We are covering a series about mistakes injured folks make and I have already covered slip & fall cases so you may want to go back and read what I wrote.
Today we are covering trip and fall cases which are different factually from slip cases. In the one whatever caused a person to slip may be hidden or less obvious, which is why it was not seen. After all it could be just a build-up of floor wax or something that was spilled and not properly cleaned up. In trip cases the cause should be quite obvious. It could be debris left on the floor that your toe catches, causing you to fall. Or it might be nonconforming steps.
Did you realize steps are constructed such that they have a uniform rise and run? They do with exceptions like in historic districts like we see in the great city of Savannah, Georgia. I love Savannah my daughter attended Savannah College of Arts & Design (SCAD) for four years and after two MFA’s she graduated and moved to Denver. Her second MFA is in historic preservation. As the HP student soon learns construction standards have changed over time. What was done in the past may no longer be considered acceptable for new construction. But these historic districts provide America with enjoyment and the kaleidoscope of the tapestry of the American historic eras long past, but not forgotten.
Look at the photograph I took of a Savannah sidewalk on East Broad Street between E. Broughton Street and East Oglethorpe Avenue. Anyone tripping or slipping on this sidewalk wouldn’t have any chance of winning with a Savannah jury. Not even with an Iowa jury, so long as the place where the accident occurred was a historic district. After all this is a part of why you are visiting, to experience the look and feel of what life used to be like. Everyone visiting is on notice of the building or construction inconsistencies. Some would say everyone is on notice that the day after original construction changes begin and no one should be responsible when you trip and fall.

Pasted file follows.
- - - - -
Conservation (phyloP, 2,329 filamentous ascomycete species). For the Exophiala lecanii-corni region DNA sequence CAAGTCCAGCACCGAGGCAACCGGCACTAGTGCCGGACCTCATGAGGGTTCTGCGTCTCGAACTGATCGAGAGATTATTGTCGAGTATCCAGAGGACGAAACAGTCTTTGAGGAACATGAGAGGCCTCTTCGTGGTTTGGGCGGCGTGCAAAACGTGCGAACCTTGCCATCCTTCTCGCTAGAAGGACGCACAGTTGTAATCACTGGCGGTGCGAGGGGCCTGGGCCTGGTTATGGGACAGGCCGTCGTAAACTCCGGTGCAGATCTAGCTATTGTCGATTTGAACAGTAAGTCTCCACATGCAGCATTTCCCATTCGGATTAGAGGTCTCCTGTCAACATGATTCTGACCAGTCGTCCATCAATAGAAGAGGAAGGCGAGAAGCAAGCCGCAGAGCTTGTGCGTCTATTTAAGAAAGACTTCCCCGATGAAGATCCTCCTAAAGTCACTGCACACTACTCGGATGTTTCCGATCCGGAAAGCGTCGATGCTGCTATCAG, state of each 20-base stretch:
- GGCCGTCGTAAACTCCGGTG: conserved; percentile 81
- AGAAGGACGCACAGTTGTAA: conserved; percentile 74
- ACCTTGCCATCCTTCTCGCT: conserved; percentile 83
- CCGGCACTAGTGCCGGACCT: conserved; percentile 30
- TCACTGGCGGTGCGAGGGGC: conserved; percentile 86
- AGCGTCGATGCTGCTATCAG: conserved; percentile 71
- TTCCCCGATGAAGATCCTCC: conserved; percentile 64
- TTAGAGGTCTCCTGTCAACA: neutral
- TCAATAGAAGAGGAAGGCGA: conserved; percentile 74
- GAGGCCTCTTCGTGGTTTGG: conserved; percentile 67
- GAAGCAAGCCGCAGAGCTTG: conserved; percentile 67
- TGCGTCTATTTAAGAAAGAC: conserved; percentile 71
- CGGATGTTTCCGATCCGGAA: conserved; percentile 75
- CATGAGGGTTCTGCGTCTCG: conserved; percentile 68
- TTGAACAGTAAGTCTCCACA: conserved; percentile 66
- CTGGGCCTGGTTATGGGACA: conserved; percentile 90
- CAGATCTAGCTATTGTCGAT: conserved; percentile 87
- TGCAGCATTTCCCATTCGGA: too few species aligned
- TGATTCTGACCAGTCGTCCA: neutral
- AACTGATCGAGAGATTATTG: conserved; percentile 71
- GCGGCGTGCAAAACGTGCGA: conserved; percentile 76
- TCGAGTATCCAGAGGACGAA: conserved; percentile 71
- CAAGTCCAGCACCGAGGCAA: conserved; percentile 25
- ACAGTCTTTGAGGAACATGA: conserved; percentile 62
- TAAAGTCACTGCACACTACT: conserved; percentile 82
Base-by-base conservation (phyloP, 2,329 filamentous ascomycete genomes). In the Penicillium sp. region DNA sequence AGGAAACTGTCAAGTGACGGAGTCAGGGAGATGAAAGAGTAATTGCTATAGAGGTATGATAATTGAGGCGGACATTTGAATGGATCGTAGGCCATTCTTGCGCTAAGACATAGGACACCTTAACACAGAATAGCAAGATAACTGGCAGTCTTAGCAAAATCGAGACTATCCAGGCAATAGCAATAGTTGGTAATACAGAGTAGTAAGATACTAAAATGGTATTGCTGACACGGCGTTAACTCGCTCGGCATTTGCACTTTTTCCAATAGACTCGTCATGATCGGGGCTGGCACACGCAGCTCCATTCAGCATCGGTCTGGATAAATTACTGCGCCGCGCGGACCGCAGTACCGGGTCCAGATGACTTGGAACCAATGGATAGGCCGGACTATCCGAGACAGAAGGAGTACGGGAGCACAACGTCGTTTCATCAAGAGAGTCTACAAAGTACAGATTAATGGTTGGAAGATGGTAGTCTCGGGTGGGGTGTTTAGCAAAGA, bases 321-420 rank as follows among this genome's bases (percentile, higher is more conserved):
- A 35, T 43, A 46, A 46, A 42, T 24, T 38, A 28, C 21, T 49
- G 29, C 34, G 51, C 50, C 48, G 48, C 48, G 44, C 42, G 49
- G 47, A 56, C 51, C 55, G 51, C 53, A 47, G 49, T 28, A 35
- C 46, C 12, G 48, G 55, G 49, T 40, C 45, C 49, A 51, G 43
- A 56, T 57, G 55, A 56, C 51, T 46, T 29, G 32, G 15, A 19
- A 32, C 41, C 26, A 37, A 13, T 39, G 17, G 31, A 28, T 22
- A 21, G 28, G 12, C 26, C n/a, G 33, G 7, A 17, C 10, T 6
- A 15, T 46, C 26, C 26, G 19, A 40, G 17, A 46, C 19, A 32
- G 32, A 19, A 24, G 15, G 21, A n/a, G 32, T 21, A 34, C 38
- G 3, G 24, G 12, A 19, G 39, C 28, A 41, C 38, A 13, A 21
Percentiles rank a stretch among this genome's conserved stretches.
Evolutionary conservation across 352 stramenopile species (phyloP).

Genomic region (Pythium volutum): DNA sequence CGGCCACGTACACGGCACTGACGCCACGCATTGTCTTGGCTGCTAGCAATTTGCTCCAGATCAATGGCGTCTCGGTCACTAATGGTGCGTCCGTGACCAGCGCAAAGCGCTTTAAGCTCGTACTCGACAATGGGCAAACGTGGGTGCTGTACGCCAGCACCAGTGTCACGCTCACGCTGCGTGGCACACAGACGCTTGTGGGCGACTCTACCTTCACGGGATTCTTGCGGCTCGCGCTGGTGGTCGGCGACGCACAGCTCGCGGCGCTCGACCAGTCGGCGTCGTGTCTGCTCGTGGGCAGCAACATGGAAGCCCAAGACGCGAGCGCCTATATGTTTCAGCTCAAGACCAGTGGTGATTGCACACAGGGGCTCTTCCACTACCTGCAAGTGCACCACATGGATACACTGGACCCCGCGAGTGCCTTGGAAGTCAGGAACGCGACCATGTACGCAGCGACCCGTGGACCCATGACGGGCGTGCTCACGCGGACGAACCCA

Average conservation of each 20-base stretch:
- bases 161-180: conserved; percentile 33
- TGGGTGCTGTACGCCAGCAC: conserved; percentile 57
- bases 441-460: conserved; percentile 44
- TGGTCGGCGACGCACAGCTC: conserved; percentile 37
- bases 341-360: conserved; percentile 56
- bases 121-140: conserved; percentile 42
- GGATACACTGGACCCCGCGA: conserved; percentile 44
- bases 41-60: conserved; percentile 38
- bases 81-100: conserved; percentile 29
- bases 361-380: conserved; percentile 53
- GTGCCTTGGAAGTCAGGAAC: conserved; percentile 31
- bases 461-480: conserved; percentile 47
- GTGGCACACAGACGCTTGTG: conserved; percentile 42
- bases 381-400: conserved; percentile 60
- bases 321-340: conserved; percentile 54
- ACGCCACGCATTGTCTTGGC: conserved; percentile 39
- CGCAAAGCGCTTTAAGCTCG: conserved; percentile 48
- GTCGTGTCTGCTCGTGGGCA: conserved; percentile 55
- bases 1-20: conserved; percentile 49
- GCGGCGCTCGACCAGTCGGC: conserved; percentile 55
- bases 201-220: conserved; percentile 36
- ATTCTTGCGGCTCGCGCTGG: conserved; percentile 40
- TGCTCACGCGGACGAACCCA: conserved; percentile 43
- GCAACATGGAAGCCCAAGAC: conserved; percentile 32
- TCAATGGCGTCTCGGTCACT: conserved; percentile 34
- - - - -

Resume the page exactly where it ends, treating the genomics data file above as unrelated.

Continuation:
But that’s not the law. That isn’t what guides us. Enough history let us get to the list of five.
- Failing to, wait …. Go read the slip & fall list of five first, here is the link
- Failing to properly measure whatever made you trip
- Failing to secure the items that caused you to trip
- Failing to talk through what happened (This is more important than you may think. The first thing people do after falling is get up and now embarrassed do everything to just get away, rather than assess the situation and what happened.)
- Failing to know the law to decide if all of this is a waste of your time
Like slip-fall cases, these trip-fall cases are hard enough to win when liability is clear. When liability is not clear they can be a nightmare to litigate. Add client mistakes to the mix of challenges and I would venture to say fewer than twenty-five percent are successful. Don’t make assumptions about whether your case should be in the 25 or 75% category, call us and let us talk about the law. Honestly, we don’t end up taking a lot of these cases because they are so difficult to win. But like all cases we pride ourselves on telling you what you need to hear not what you may want to hear. Sometimes the best advice is that you have no case.